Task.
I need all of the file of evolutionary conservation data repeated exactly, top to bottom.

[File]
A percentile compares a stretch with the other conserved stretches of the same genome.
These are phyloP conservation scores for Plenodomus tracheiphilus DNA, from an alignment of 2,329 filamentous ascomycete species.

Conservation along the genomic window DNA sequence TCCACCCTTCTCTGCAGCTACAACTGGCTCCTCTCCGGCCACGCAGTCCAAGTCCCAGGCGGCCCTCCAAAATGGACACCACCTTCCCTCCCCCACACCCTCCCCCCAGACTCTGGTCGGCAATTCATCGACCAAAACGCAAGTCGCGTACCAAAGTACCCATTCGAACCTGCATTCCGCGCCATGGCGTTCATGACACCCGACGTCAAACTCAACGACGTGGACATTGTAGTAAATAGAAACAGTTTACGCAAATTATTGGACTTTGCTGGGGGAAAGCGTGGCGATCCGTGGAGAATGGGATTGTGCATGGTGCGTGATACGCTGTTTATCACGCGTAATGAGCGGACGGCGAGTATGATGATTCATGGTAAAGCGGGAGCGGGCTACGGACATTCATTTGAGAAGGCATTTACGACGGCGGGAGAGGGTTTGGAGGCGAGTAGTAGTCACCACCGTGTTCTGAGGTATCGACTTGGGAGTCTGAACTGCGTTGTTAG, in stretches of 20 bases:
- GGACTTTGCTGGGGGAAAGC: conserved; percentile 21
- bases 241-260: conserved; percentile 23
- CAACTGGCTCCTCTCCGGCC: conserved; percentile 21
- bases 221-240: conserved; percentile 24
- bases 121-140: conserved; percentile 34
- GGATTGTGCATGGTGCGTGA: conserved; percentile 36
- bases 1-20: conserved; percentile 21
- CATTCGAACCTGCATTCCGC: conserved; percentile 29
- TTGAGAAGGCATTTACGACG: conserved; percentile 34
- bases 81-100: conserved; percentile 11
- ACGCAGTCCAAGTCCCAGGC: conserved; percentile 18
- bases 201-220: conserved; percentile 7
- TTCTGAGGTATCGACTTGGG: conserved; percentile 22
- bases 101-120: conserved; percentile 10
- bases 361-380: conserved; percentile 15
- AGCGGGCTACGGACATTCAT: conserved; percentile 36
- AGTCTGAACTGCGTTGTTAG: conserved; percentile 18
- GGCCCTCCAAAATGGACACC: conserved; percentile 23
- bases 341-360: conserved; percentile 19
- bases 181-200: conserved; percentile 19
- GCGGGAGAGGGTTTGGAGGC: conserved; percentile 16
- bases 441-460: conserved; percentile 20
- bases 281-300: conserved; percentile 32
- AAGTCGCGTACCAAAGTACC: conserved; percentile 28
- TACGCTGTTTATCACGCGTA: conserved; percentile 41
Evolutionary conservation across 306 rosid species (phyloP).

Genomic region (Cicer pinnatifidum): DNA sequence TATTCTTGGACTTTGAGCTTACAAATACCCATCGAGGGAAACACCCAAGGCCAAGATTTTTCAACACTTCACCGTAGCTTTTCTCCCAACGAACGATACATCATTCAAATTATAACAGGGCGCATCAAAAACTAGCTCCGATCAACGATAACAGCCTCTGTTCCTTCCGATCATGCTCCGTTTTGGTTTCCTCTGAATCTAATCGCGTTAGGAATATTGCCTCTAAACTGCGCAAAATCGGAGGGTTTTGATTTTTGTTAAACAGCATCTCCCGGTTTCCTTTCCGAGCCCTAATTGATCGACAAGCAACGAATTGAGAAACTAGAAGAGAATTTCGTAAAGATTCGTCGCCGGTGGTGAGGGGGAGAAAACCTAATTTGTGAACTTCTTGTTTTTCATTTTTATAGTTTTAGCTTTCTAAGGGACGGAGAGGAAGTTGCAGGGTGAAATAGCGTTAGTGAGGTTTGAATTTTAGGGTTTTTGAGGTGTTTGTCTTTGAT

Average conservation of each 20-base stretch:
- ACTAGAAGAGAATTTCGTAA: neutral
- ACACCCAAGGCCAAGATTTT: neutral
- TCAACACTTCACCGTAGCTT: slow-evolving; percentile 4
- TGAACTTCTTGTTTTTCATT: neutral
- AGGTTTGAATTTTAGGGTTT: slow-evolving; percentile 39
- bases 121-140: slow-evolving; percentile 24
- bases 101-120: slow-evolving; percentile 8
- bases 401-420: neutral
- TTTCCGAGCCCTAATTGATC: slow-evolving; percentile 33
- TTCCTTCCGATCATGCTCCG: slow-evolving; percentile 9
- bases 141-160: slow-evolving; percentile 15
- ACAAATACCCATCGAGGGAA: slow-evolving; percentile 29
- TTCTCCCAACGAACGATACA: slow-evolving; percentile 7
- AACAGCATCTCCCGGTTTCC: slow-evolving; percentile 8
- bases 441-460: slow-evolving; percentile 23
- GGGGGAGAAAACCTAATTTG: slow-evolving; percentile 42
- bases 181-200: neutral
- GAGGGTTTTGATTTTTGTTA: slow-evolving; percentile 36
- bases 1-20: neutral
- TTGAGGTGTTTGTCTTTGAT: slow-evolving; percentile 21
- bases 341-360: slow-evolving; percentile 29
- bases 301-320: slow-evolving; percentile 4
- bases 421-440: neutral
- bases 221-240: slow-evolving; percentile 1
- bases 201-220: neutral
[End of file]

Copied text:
A percentile compares a stretch with the other conserved stretches of the same genome.
These are phyloP conservation scores for Plenodomus tracheiphilus DNA, from an alignment of 2,329 filamentous ascomycete species.

Conservation along the genomic window DNA sequence TCCACCCTTCTCTGCAGCTACAACTGGCTCCTCTCCGGCCACGCAGTCCAAGTCCCAGGCGGCCCTCCAAAATGGACACCACCTTCCCTCCCCCACACCCTCCCCCCAGACTCTGGTCGGCAATTCATCGACCAAAACGCAAGTCGCGTACCAAAGTACCCATTCGAACCTGCATTCCGCGCCATGGCGTTCATGACACCCGACGTCAAACTCAACGACGTGGACATTGTAGTAAATAGAAACAGTTTACGCAAATTATTGGACTTTGCTGGGGGAAAGCGTGGCGATCCGTGGAGAATGGGATTGTGCATGGTGCGTGATACGCTGTTTATCACGCGTAATGAGCGGACGGCGAGTATGATGATTCATGGTAAAGCGGGAGCGGGCTACGGACATTCATTTGAGAAGGCATTTACGACGGCGGGAGAGGGTTTGGAGGCGAGTAGTAGTCACCACCGTGTTCTGAGGTATCGACTTGGGAGTCTGAACTGCGTTGTTAG, in stretches of 20 bases:
- GGACTTTGCTGGGGGAAAGC: conserved; percentile 21
- bases 241-260: conserved; percentile 23
- CAACTGGCTCCTCTCCGGCC: conserved; percentile 21
- bases 221-240: conserved; percentile 24
- bases 121-140: conserved; percentile 34
- GGATTGTGCATGGTGCGTGA: conserved; percentile 36
- bases 1-20: conserved; percentile 21
- CATTCGAACCTGCATTCCGC: conserved; percentile 29
- TTGAGAAGGCATTTACGACG: conserved; percentile 34
- bases 81-100: conserved; percentile 11
- ACGCAGTCCAAGTCCCAGGC: conserved; percentile 18
- bases 201-220: conserved; percentile 7
- TTCTGAGGTATCGACTTGGG: conserved; percentile 22
- bases 101-120: conserved; percentile 10
- bases 361-380: conserved; percentile 15
- AGCGGGCTACGGACATTCAT: conserved; percentile 36
- AGTCTGAACTGCGTTGTTAG: conserved; percentile 18
- GGCCCTCCAAAATGGACACC: conserved; percentile 23
- bases 341-360: conserved; percentile 19
- bases 181-200: conserved; percentile 19
- GCGGGAGAGGGTTTGGAGGC: conserved; percentile 16
- bases 441-460: conserved; percentile 20
- bases 281-300: conserved; percentile 32
- AAGTCGCGTACCAAAGTACC: conserved; percentile 28
- TACGCTGTTTATCACGCGTA: conserved; percentile 41
Evolutionary conservation across 306 rosid species (phyloP).

Genomic region (Cicer pinnatifidum): DNA sequence TATTCTTGGACTTTGAGCTTACAAATACCCATCGAGGGAAACACCCAAGGCCAAGATTTTTCAACACTTCACCGTAGCTTTTCTCCCAACGAACGATACATCATTCAAATTATAACAGGGCGCATCAAAAACTAGCTCCGATCAACGATAACAGCCTCTGTTCCTTCCGATCATGCTCCGTTTTGGTTTCCTCTGAATCTAATCGCGTTAGGAATATTGCCTCTAAACTGCGCAAAATCGGAGGGTTTTGATTTTTGTTAAACAGCATCTCCCGGTTTCCTTTCCGAGCCCTAATTGATCGACAAGCAACGAATTGAGAAACTAGAAGAGAATTTCGTAAAGATTCGTCGCCGGTGGTGAGGGGGAGAAAACCTAATTTGTGAACTTCTTGTTTTTCATTTTTATAGTTTTAGCTTTCTAAGGGACGGAGAGGAAGTTGCAGGGTGAAATAGCGTTAGTGAGGTTTGAATTTTAGGGTTTTTGAGGTGTTTGTCTTTGAT

Average conservation of each 20-base stretch:
- ACTAGAAGAGAATTTCGTAA: neutral
- ACACCCAAGGCCAAGATTTT: neutral
- TCAACACTTCACCGTAGCTT: slow-evolving; percentile 4
- TGAACTTCTTGTTTTTCATT: neutral
- AGGTTTGAATTTTAGGGTTT: slow-evolving; percentile 39
- bases 121-140: slow-evolving; percentile 24
- bases 101-120: slow-evolving; percentile 8
- bases 401-420: neutral
- TTTCCGAGCCCTAATTGATC: slow-evolving; percentile 33
- TTCCTTCCGATCATGCTCCG: slow-evolving; percentile 9
- bases 141-160: slow-evolving; percentile 15
- ACAAATACCCATCGAGGGAA: slow-evolving; percentile 29
- TTCTCCCAACGAACGATACA: slow-evolving; percentile 7
- AACAGCATCTCCCGGTTTCC: slow-evolving; percentile 8
- bases 441-460: slow-evolving; percentile 23
- GGGGGAGAAAACCTAATTTG: slow-evolving; percentile 42
- bases 181-200: neutral
- GAGGGTTTTGATTTTTGTTA: slow-evolving; percentile 36
- bases 1-20: neutral
- TTGAGGTGTTTGTCTTTGAT: slow-evolving; percentile 21
- bases 341-360: slow-evolving; percentile 29
- bases 301-320: slow-evolving; percentile 4
- bases 421-440: neutral
- bases 221-240: slow-evolving; percentile 1
- bases 201-220: neutral